# If I connect the +ve terminal of one battery to a terminal of a bulb

In summary, when connecting the positive terminal of one battery to a terminal of a bulb and the other terminal of the bulb to the negative terminal of another battery, the bulb will not glow due to a lack of completed circuit. While there is a potential difference across the bulb's terminals, it will disappear quickly as electrons flow through the bulb, neutralizing the charges on the joined terminals of the batteries. This also applies to a single battery, as there will be excess electrons on the negative terminal and a deficit on the positive terminal. Additionally, even if the potential difference remains the same, the force between the two batteries would be too great for the bulb to light up. The idea of a capacitor also plays a role, as the unconnected terminals
If I connect the +ve terminal of one battery to a terminal of a bulb and the other terminal of the bulb to the -ve terminal of an other battery, why doesn't it glow? There is still potential difference across the bulb's terminals and so the charge should flow.

I'm thinking for the same reason water doesn't flow out of closed faucet/ hose. There's pressure pushing it, but if the path is blocked/ cut, then it's just not going to flow.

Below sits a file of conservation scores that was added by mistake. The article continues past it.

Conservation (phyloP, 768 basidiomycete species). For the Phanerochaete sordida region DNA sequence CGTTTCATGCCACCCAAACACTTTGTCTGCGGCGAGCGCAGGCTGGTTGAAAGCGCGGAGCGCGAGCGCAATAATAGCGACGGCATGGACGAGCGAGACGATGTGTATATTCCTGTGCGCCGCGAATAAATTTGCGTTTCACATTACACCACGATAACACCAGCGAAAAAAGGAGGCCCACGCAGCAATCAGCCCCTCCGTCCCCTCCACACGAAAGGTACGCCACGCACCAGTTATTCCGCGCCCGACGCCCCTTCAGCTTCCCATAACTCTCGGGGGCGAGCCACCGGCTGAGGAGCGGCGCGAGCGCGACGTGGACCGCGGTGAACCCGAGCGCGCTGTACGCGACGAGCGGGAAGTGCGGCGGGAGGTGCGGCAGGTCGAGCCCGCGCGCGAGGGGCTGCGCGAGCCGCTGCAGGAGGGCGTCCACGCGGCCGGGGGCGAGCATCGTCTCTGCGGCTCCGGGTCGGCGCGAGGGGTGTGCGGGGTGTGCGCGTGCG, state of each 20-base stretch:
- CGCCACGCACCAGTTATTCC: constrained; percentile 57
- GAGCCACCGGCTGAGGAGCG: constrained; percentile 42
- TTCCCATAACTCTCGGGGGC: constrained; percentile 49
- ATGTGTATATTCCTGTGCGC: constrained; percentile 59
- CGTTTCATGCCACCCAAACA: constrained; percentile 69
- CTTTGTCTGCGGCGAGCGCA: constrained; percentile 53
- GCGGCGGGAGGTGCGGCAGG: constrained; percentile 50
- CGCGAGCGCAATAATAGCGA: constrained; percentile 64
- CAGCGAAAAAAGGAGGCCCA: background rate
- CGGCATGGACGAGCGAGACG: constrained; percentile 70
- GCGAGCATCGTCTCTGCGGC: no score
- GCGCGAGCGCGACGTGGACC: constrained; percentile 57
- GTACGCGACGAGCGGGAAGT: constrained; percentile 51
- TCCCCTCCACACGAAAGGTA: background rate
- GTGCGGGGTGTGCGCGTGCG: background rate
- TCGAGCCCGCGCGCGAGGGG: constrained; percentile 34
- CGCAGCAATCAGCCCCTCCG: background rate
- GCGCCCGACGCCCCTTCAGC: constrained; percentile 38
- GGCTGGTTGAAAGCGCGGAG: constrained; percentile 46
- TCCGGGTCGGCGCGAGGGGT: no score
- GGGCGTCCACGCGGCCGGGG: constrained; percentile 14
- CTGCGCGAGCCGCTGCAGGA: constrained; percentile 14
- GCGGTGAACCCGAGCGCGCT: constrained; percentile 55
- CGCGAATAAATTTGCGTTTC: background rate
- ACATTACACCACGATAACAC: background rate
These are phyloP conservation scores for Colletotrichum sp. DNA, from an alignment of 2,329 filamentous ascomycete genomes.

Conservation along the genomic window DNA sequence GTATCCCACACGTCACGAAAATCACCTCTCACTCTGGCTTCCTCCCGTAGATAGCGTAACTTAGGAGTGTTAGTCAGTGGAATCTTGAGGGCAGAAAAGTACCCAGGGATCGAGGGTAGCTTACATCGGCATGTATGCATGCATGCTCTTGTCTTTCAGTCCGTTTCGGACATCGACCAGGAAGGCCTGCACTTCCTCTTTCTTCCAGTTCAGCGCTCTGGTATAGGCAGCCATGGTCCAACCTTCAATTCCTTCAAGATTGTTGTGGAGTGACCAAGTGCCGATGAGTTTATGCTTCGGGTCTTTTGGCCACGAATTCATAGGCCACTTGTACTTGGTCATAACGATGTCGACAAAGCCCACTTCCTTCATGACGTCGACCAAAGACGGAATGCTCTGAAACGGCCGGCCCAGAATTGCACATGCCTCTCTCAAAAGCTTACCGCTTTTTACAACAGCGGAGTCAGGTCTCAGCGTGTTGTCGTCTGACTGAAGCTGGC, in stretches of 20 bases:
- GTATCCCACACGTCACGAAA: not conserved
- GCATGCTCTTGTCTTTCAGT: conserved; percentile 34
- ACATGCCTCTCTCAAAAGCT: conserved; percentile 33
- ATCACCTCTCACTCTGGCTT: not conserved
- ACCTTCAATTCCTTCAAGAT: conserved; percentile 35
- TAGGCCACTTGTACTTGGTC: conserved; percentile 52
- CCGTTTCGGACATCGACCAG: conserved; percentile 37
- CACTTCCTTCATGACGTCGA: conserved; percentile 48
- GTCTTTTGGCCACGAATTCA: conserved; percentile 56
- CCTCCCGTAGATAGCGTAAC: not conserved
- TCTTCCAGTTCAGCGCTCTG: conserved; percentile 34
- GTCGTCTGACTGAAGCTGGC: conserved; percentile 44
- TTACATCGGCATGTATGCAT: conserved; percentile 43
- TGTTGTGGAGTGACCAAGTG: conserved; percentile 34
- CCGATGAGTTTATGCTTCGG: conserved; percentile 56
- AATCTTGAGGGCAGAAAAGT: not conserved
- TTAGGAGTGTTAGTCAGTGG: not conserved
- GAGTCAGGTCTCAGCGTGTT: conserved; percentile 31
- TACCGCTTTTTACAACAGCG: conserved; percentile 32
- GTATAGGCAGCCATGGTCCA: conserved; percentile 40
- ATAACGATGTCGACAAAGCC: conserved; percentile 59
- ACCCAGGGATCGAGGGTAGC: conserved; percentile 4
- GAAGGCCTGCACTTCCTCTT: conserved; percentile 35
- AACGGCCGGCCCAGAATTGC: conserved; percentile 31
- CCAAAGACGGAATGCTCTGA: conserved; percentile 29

How does the current flow?

There will be excess electrons on the negative terminal of one battery, and a deficit of electrons on the positive terminal of the other battery. So when you connect the bulb across these terminals there will be a p.d. across the bulb. But this p.d. will disappear in a very short time as electrons flow through the bulb neutralising the charges on the batteries' joined terminals (those connected to the bulb). [If the batteries are identical a symmetry argument shows that there can be no net charge remaining on the joined terminals]. And that's it; there won't now be a p.d.across the bulb until the circuit is completed.

There will, of course, still be a p.d. across the terminals of one battery (i.e. between its connected terminal and its free terminal), and the same for the other battery. But it isn't either of these p.d.s which is being connected across the bulb.